a PAW web exclusive column
by Hugh O'Bleary
November, and a commuter's thoughts turn to thanks
The leaves are golden,
the air is crisp, the days are getting shorter. It can mean only
one thing: Another losing season is drawing to a close for Princeton
football. Ha! Ha! Only joking, dear Diary. What it means, of course,
is that Thanksgiving is coming.
As I ride this train,
morning and evening, I have time to think. A lot of time. A ...
whole ... lot ... of ... time.
Mostly I think about
how the man sitting next to me conducting a conversation on his
cellphone that has lasted from New Brunswick to Newark would look
with that same cellphone shoved up his right nostril until only
the little quivering black antena was sticking out. But this time
of year, dear Diary, I try to think more uplifting thoughts. I try
to think what I have to be thankful for. There are many things,
it's true. One thing stands out, however.
I am thankful for Princeton.
I'm not an alum, so I'm
not talking about "the benefits of a Princeton education"
or "all the great friends I met back at Old Nassau." (In
fact, as a non-alum, I am thankful I don't have to P-rade around
in those orange-and-black get-ups every year.)
I'm simply talking about
Princeton - thankful, to borrow from Sir Edmund Hillary, because
it's there. Like Everest, Princeton looms, gleaming in its rarified
altitude, above the surrounding landscape (and, also like Everest
- at least in the old days of Nude Olympics - frequently littered
with frozen corpses).
That is to say, dear
Diary, that even for those of us not on faculty or staff or bound
by ties of a past matriculation, Princeton stands as a graceful,
rewarding presence in our quotidian world.
For one thing, the place
is beautiful. Face it, where else in central New Jersey could my
walk to and from the train take me past such distinguished architecture,
my feet enjoying the roll and resonance of those handsome slate
walkways? The trees, the familiar suprises of the various sculptures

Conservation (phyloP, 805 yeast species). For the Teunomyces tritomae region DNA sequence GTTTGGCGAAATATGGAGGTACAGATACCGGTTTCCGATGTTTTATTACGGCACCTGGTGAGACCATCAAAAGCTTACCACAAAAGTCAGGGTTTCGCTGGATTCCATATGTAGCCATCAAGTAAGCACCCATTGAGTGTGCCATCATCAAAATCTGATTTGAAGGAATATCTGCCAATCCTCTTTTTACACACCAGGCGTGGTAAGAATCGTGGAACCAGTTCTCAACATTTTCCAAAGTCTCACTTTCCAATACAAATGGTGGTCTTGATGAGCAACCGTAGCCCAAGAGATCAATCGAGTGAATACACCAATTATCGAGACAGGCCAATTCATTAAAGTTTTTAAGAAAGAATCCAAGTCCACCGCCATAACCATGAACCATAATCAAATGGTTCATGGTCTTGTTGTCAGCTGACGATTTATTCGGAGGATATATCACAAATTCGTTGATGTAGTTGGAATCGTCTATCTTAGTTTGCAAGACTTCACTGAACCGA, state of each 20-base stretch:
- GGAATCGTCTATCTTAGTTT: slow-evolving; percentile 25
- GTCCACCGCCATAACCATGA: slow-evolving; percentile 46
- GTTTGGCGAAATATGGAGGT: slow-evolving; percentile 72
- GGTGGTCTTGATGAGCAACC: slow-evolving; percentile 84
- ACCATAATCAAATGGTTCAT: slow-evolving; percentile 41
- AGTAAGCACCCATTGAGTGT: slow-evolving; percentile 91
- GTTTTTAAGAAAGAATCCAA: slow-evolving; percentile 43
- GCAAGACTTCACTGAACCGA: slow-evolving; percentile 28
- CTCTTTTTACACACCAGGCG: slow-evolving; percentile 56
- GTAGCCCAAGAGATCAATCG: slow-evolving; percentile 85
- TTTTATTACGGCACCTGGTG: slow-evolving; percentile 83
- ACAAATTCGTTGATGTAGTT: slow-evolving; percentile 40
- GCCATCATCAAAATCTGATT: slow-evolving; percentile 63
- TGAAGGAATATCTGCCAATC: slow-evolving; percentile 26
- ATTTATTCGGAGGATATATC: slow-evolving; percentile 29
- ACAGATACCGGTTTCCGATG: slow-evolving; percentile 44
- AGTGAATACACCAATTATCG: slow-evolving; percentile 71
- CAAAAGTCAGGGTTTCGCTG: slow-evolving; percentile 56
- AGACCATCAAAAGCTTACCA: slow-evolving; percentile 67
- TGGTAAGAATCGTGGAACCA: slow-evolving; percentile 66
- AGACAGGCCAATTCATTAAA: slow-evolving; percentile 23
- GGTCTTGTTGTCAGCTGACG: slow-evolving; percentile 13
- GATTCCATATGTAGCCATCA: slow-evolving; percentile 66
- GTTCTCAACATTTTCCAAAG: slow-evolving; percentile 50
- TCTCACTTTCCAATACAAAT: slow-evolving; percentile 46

that dot the campus, the splendid vista of Lake Carnegie (thank
Car companies have been
known to film commercials on campus to take advantage of the impossibly
picturesque backdrop. Some days I feel like I'm living in a car
ad (professional commuter. closed course scrolling across the bottom
of the screen as I make my way to the Dinky).
There are worse things
(living in a prescription medicine ad, for instance; side effects
I'm thankful, also, dear
Diary, for the inspiration Princeton provides (if I may use such
a highfalutin word), the daily reminder that excellence is a reasonable
goal - indeed the only goal - to strive for.
Would I remember that
were I living in, say, Scarsdale or Short Hills? I'd like to think
that I would, but it would not be as immediate or as tangible.
What else, dear Diary?
Well, I'm thankful for
Firestone Library and Dillon Gym, for Weaver Track and for the Springdale
golf course. I'm thankful for McCarter Theatre and the university
art gallery and for Hoagie Haven, of course.
Did I mention Lake Carnegie?
I'm thankful I can take my kids to gawk at the P-rade every year.
Now, dear Diary, we are
getting close to the end of this train ride. The cellphone of the
man beside me is ringing for the 47th time, beeping out an electronic
version of "Camptown Races." I think you know what I would
really be thankful for...
Hugh O'Bleary commutes
to New York City from Princeton. He revels in his daily sojourn
across campus to catch the Dinky. You can reach Hugh O'Bleary by
writing him c/o firstname.lastname@example.org